The next day Wilbur Lapp phoned us and said a property had come on the market that he thought we might be interested in.  We drove up to Souderton and Mr. Lapp took us to a very nice home on West Walnut St.  It was about five years old, had been built for the pastor of Immanuel Lutheran Church in Souderton, and included an office/library room in the smallest of the four bedrooms in the house.  The price appeared to be reasonable and we were excited about having found a place less than a 1/2 mile from Penn View School.  We told Mr. Lapp that we were interested in buying the house but that we needed to be able to move in the house by mid-August.  We were disappointed when he told us that it would not be available until late October, because the owner’s daughter was being married in mid- October, the invitations etc. had been printed and they did not want to move until after the wedding.   We needed to be out of Faith Seminary by mid-August, Kathe's parents were arriving for a visit in September, so this was a serious disappointment.  We told Mr. Lapp that we would pay the listed price for the house if they would vacate by mid-August.  He said he doubted they would accept that offer but would see if it could be done. 

To make a long story short, the owners of the home agreed to move by mid-August and we found ourselves in a very nice home by the end of the summer.  This was just one of many indications to us that God was guiding in the establishment of Biblical and that He would provide for the needs of the institution and the faculty.  This was seen time and time again in remarkable ways in the early years of the Seminary. 

It has been a great blessing to see how God has used that humble beginning to train a host of students who are now spreading the good news of the kingdom of God, not only in the USA, but in countries around the globe.  Praise be to God!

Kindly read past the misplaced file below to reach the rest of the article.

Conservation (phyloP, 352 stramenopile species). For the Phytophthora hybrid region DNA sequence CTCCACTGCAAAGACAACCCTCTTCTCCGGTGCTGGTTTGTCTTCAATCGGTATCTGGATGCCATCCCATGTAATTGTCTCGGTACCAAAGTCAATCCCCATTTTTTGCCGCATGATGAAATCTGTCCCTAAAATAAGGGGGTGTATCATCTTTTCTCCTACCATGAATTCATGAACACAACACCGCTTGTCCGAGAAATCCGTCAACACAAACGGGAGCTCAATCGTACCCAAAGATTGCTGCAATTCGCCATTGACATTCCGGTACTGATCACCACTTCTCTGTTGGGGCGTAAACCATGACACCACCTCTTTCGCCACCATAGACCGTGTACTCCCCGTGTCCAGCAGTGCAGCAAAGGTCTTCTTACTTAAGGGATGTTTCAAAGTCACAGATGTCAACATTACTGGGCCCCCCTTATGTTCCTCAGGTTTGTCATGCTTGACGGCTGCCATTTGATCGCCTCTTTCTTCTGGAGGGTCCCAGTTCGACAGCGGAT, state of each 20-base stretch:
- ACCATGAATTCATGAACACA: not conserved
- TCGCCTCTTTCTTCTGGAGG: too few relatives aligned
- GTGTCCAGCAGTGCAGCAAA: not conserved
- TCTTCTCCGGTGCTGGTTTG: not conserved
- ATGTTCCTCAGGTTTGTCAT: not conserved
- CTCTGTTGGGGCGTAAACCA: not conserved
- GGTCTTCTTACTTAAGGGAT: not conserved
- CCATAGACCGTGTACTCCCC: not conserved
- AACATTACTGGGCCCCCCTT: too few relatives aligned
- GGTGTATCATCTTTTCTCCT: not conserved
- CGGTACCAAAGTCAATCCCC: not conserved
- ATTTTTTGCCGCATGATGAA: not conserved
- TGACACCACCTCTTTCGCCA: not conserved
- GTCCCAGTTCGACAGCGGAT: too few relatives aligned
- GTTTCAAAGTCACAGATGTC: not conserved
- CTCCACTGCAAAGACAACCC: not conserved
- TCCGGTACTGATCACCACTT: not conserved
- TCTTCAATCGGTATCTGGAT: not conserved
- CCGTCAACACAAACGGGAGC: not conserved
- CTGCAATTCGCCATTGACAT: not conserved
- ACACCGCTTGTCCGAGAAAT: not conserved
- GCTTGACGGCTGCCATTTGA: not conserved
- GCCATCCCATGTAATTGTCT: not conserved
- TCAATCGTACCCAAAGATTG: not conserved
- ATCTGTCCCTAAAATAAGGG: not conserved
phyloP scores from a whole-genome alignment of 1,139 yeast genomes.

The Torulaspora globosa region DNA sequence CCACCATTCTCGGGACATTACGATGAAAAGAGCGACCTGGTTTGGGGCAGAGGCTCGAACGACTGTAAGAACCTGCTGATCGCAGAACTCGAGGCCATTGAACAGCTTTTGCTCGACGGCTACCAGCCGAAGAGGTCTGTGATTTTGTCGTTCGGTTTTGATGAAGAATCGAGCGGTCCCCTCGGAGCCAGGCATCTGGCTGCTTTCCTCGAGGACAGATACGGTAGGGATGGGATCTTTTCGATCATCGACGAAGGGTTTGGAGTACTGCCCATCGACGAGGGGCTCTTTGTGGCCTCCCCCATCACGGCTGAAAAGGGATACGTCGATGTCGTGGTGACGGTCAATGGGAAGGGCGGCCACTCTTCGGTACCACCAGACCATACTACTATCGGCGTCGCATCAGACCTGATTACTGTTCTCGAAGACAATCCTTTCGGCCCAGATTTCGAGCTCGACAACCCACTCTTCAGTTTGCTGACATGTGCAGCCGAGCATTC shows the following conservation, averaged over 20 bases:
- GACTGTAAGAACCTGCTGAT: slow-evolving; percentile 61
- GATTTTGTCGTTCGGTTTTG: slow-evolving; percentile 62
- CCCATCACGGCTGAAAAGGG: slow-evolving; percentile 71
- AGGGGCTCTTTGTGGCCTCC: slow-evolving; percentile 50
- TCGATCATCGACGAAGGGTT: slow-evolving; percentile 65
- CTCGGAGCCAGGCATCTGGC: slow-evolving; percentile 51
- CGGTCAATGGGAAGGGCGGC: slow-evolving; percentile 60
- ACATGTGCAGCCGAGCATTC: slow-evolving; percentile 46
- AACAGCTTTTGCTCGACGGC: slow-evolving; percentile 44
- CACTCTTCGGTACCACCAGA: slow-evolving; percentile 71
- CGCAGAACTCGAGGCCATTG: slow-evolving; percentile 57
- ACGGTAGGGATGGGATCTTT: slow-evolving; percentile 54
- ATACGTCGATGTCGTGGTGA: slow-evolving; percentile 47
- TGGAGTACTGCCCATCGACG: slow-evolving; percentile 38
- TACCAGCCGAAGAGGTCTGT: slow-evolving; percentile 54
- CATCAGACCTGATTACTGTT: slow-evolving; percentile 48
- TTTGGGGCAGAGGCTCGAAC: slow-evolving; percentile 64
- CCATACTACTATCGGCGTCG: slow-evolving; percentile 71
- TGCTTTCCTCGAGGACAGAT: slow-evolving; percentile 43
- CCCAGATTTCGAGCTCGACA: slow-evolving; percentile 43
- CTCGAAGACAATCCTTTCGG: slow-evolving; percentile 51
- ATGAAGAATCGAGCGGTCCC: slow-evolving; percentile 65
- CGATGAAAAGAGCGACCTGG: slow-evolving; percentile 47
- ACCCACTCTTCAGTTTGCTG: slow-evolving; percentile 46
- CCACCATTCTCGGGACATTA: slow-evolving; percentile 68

I might add: We have lived in the same house (with two additions to its size) for the past 40 years and all four of our children graduated from Penn View Christian School and subsequently from Christopher Dock Mennonite High School.  All three of our local grandchildren are now attending Penn View and Christopher Dock as well.

What have you been doing since leaving Biblical? 

Since retirement I have been able to finish a commentary on 1, 2 Samuel that I had been working on for many years. It was published by Tyndale House Publishers, in the Cornerstone Commentary Series in December of 2009.  Through contacts with former students at BTS who are now ministering in Singapore, Kathe and I have had the opportunity to visit Asia two times on teaching ministries, in both Singapore itself  as well as in Malaysia and the Philippines.   A third trip is in the planning stage that will involve teaching in three seminaries in India along with other engagements in Singapore.  These travels have been very enriching to us as we are exposed to the dynamic ministry of several Singapore churches that have extensive missionary outreaches to many of the more impoverished countries in South East Asia.  Also on the drawing board is a book on the Theology of 1, 2 Samuel that I have been asked to write for a series of books on Biblical Theology being published by Presbyterian and Reformed Publishing Co.  Not all of our time is taken by ministry opportunities.  We try to keep connected with our four children and their families that are spread from Maine to Pennsylvania to Georgia and Florida.  We now have the joy of fifteen grandchildren ranging in age from 18 to less than 1 year old.  

Give a brief update you your family

Kathe continues to work part time at Dock Woods Community as a Care Coordinator and Infection Preventionist.  Her income helps to keep us afloat financially.  In addition she is active in a number of church functions, and keeps in touch with the extended family.  She has recently returned from her own trip to Malaysia, where she volunteered for doing child care at a regional missionary conference sponsored by Mission to the World (the PCA missions organization) for their many missionaries in Asia. She was also able to spend a couple of days with our acquaintances in Singapore before returning home.